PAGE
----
The Yellow Flag rhizome was formerly much employed as a medicine, acting as a very powerful cathartic, but from its extremely acrid nature is now seldom used. An infusion of it has been found to be effective in checking diarrhoea, and it is reputed of value in dysmenorrhoea and leucorrhoea.

It was formerly held in the highest esteem, the juice of the root being considered a cure for obstinate coughs, ‘evil spleens,’ convulsions, dropsies and serpents’ bites, and as Gerard also says, ‘doth mightilie and vehementlie draw forth choler.’ Gerard recommended it as a cosmetic, saying:
‘The root, boiled soft, with a few drops of rosewater upon it, laid plaisterwise upon the face of man or woman, doth in two daies at the most take away the blacknesse and blewnesse of any stroke or bruise,’
though he adds as a warning that if the skin
‘be very tender and delicate, it shall be needful that ye lay a piece of silke, sindall or a piece of fine lawne betweene the plaister and the skinne for otherwise in such tender bodies it often causeth heat and inflammation.’

Yellow flag was once credited with healing properties it did not actually have it was used as a diuretic, purgative and emetic. It has also been recommended for making a cooling astringent lotion for external application, and is reputedly effective when applied to wounds. A tea prepared from the rhizome (underground stem) was once used as a remedy for certain gynecological complaints, but is no longer recommended. A lotion made from the juice of the fresh rhizome is sometimes recommended by herbalists for wounds. Pharmacologists report that there is some evidence that yellow flag shows anti-inflammatory activity. A slice of the root held against an aching tooth is said to bring immediate relief. It was at one time widely used as a powerful cathartic but is seldom used nowadays because of its extremely acrid nature. When dried the root loses its acridity and then only acts as an astringent. A tincture of the rhizome is used in homeopathy.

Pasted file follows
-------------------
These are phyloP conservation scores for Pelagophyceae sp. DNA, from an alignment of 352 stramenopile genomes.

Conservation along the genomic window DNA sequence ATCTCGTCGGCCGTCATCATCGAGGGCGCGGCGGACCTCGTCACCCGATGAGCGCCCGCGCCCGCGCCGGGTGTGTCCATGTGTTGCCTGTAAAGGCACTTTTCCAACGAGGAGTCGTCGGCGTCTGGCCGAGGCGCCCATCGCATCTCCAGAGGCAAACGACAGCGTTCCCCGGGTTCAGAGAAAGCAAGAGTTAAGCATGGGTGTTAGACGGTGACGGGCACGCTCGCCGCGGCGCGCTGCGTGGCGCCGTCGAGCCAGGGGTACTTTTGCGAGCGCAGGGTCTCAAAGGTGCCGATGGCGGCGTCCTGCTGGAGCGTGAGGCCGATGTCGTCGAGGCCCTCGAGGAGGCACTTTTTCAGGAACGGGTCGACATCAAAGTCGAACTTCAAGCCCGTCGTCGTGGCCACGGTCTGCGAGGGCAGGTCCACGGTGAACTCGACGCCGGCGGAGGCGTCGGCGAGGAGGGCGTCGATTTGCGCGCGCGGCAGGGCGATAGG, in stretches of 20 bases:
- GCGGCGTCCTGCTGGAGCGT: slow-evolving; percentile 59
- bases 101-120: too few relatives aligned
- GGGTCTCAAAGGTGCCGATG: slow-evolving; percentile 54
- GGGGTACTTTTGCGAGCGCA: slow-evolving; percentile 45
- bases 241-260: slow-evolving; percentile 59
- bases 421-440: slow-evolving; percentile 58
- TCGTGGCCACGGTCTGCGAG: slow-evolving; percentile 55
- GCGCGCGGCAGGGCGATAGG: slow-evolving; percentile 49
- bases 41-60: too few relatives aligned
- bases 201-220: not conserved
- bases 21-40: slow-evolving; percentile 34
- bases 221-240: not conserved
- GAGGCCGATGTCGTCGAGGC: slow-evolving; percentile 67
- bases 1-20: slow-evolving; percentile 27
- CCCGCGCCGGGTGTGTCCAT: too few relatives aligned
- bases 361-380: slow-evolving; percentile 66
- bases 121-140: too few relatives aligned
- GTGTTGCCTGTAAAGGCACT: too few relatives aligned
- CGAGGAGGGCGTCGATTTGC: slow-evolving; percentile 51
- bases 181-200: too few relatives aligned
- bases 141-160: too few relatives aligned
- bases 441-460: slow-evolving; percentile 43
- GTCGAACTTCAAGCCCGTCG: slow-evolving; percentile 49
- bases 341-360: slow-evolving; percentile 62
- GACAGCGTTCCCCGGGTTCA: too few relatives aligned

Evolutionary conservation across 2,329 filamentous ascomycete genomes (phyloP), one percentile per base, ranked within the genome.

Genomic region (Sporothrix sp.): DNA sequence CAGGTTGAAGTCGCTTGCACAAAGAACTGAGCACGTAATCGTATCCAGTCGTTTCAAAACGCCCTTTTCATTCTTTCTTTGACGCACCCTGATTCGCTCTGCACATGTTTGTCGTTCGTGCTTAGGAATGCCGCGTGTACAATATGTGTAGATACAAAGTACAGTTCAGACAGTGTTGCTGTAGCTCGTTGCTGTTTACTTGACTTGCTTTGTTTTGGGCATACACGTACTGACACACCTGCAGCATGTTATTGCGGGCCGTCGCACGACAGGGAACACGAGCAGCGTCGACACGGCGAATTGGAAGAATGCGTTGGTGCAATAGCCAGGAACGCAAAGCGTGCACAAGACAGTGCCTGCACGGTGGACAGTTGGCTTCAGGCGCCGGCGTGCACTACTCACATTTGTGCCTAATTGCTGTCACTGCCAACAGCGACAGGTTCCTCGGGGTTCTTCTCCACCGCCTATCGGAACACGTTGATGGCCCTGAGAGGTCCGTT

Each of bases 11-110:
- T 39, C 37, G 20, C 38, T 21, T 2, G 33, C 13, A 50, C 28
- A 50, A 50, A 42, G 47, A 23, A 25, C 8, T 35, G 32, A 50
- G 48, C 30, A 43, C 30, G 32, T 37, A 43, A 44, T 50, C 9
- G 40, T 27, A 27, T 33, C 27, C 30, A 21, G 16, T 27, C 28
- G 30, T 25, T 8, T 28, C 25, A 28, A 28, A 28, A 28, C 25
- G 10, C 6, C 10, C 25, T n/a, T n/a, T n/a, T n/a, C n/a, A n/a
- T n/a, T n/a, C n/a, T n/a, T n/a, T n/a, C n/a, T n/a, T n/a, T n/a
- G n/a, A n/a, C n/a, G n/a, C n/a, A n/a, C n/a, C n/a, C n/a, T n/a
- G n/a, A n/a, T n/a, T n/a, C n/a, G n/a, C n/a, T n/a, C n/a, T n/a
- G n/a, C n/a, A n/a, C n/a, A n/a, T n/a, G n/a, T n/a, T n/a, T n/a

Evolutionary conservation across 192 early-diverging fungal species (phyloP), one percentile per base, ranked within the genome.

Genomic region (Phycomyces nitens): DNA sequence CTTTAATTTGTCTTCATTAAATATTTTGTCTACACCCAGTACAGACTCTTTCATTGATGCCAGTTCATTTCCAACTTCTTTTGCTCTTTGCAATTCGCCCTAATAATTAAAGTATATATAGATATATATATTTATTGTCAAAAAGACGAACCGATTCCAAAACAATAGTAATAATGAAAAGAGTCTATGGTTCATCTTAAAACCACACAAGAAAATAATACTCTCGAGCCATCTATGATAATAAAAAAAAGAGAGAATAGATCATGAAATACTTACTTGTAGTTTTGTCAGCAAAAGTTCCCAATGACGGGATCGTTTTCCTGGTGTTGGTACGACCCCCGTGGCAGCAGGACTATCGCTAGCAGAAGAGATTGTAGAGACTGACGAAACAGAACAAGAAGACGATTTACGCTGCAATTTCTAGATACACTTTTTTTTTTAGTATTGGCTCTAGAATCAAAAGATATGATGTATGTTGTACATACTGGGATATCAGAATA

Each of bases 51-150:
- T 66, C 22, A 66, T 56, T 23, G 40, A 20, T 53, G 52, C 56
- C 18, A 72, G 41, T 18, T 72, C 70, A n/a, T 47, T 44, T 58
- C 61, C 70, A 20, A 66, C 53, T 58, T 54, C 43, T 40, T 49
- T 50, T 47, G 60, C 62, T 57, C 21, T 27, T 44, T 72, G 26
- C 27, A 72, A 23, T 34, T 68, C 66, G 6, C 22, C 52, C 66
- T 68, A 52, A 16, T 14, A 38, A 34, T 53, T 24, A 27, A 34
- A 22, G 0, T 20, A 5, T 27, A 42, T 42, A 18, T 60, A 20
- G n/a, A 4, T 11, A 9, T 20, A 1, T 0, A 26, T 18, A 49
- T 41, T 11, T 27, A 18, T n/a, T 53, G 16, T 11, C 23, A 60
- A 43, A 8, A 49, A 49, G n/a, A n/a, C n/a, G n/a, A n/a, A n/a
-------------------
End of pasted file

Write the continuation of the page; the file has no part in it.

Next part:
He recommends:
‘an oil made of the roots and flowers of the Iris, made in the same way as oil of roses and lilies. It is used to rub in the sinews and joints to strengthen them, and is good for cramp.’
Parkinson, of all the varieties, most esteems ‘for his excellent beautie and raretie the great Turkie Flower de luce.’

‘And for a sweet powder to lay among linnen and garments and to make sweet waters to wash hand-gloves or other things to perfume them’ the roots of the sweetsmelling Flag.
The acrid juice snuffed up the nostrils excites violent sneezing, and on the authority of Dr. Thornton, ‘in this way it has cured complaints of the head of long standing in a marvellous way.’ The root powdered was also used as snuff.
The old authorities praised it as a cure for toothache, a slice of the rhizome rubbed against the aching tooth or held in the mouth between the teeth, being supposed to cause the pain to disappear at once.

The root was also an ingredient in an antidote to poison. Withering (Arrangement of Plants) mentions it as having cured swine bitten by a mad dog.

Culpepper (1652) says that the distilled water of the whole herb is a sovereign remedy for weak eyes, either applied on a wet bandage, or dropped into the eye, and that an ointment made of the flowers is very good for ulcers or swellings.